Now when the apostles at Jerusalem heard that Samaria had accepted the word of God, they sent Peter and John to them. The two went down and prayed for them that they might receive the Holy Spirit (for as yet the Spirit had not come upon any of them; they had only been baptized in the name of the Lord Jesus). Then Peter and John laid their hands on them, and they received the Holy Spirit. Now when Simon saw that the Spirit was given through the laying on of the apostles’ hands, he offered them money, saying, “Give me also this power so that anyone on whom I lay my hands may receive the Holy Spirit.” But Peter said to him, “May your silver perish with you, because you thought you could obtain God’s gift with money! You have no part or share in this, for your heart is not right before God. Repent therefore of this wickedness of yours, and pray to the Lord that, if possible, the intent of your heart may be forgiven you.”

Let us repent of all impure intent in seeking the Holy Spirit, including:

  • The intent to receive material blessings;
  • The intent to receive spiritual consolations;
  • The intent to avoid Purgatory;
  • The intent to receive human acclaim;
  • The intent to make money from preaching or teaching;
  • The intent to gain healing powers;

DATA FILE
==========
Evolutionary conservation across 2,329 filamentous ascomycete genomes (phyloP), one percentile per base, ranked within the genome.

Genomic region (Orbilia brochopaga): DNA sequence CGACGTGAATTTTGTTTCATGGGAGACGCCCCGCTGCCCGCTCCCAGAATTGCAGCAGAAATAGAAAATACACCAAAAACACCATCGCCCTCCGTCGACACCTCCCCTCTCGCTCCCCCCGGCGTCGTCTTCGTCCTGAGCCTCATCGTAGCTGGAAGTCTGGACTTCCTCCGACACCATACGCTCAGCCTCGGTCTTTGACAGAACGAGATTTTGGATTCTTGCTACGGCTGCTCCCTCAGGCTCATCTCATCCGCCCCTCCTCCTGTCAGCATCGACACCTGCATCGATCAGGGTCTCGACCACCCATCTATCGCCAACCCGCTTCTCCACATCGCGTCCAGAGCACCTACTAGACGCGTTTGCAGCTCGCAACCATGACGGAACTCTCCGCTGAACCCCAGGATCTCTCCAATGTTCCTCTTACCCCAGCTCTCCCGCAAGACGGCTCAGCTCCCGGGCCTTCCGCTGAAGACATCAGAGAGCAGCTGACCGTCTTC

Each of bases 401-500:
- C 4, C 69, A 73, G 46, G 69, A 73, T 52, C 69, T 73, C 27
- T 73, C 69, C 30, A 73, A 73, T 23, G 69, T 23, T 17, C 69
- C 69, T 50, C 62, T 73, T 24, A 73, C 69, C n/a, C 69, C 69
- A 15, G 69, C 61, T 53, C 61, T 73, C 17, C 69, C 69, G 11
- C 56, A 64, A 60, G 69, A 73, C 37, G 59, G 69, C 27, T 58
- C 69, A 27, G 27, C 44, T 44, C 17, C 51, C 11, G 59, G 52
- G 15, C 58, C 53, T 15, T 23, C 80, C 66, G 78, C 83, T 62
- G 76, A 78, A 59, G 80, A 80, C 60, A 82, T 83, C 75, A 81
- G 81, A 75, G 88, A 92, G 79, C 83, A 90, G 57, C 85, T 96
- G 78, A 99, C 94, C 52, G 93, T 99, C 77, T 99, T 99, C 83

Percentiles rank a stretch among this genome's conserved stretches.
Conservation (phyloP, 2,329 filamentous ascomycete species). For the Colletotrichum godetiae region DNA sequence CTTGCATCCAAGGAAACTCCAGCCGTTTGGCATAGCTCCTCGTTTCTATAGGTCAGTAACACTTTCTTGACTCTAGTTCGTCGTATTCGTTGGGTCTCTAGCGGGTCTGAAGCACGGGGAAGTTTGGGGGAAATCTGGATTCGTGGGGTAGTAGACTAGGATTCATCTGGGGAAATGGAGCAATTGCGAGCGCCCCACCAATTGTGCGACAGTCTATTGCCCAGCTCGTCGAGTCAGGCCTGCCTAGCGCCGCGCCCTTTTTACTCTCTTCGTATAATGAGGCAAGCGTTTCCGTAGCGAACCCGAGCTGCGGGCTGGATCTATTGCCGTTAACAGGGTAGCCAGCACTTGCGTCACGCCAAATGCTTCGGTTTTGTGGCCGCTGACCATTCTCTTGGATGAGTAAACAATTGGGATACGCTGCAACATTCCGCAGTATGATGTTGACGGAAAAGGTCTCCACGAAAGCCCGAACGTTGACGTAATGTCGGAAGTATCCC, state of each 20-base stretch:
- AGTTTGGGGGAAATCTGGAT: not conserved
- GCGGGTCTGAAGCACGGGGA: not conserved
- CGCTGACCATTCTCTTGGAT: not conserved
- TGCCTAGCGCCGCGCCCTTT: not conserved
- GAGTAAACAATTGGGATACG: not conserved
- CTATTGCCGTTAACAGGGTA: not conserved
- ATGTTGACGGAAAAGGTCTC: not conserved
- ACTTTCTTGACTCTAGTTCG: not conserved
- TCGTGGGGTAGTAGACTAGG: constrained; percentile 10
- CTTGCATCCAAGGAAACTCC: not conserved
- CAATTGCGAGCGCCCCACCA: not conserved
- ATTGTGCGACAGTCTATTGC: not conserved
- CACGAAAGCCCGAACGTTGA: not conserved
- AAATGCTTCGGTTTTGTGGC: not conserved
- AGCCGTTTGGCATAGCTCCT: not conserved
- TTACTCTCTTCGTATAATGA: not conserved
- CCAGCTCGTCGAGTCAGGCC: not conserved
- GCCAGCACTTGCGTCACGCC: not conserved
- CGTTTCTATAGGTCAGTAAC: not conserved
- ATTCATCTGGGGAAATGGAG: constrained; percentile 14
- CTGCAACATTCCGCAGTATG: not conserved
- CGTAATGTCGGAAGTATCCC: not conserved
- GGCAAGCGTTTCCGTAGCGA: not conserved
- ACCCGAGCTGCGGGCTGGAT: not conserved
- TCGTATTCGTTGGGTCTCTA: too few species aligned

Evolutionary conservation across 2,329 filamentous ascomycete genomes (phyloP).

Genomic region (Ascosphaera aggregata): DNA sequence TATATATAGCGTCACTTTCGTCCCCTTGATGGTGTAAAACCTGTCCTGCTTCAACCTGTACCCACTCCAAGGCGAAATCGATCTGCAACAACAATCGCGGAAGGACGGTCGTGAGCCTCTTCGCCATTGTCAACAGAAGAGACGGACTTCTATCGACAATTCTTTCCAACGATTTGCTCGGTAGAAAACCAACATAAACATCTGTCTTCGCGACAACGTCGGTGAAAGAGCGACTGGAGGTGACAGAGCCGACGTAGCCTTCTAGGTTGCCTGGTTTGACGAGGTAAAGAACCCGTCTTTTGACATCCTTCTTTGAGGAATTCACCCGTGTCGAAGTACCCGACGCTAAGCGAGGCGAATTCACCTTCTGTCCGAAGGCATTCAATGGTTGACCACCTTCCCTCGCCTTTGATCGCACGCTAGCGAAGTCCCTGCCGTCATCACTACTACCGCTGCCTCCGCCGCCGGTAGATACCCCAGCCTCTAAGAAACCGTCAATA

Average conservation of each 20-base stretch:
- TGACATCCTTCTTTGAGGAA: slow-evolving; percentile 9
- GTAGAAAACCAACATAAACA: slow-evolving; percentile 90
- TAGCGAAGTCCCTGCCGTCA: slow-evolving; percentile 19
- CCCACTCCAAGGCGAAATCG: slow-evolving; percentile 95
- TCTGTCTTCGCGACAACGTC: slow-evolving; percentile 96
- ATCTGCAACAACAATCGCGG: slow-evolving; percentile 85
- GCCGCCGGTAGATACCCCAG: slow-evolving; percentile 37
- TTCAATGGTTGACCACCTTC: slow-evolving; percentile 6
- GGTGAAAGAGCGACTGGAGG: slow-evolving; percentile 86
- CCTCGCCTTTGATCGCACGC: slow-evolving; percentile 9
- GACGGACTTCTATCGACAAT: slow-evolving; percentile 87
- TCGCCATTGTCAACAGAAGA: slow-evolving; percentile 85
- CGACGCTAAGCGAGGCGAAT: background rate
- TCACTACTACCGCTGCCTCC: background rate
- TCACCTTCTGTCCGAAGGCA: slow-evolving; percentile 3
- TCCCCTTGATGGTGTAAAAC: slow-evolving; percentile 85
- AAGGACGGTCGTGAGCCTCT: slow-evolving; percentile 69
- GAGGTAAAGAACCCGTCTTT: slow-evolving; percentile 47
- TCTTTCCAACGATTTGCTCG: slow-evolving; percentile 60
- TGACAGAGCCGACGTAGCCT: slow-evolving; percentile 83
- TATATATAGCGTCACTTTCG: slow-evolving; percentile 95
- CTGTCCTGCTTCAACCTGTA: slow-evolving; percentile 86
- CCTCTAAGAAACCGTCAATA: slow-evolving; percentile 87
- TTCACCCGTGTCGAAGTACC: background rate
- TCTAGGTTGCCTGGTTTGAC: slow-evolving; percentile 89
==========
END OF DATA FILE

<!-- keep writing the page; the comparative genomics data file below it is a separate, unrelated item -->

• The intent to fit in with pious friends;
  • The intent to become an “influencer” or convince people to listen to you;
  • The intent to gain power over the behavior or conscience of others;
  • The intent to gain control over Church resources;
  • The intent to direct “battles” against “God’s enemies.”

It is intents such as these, not the hope of universal salvation and intent to promote it, that are “presumptuous.” Whether we seek personal gain or simply to separate ourselves out as “better” than others, we presume to put God’s gifts at our disposal and claim their “merit” as a scarce resource at our disposal. There is no scarcity to the abundance of God, but neither is there any tolerance for misappropriating His Holy Spirit. (Cf. Mark 3:29, Luke 12:10) He will not dignify such self-seeking petitions to be filled with the Spirit. The indwelling of the Holy Spirit never means that we possess the Spirit, but rather that we are possessed by Him.

Grant, O merciful Father,
that your Divine Spirit may enlighten, inflame and purify us,
that He may penetrate us with His heavenly dew

and make us fruitful in good works,
through Our Lord Jesus Christ, your Son,
Who with You, in the unity of the same Spirit,
lives and reigns forever and ever.
(From the Litany of the Holy Spirit)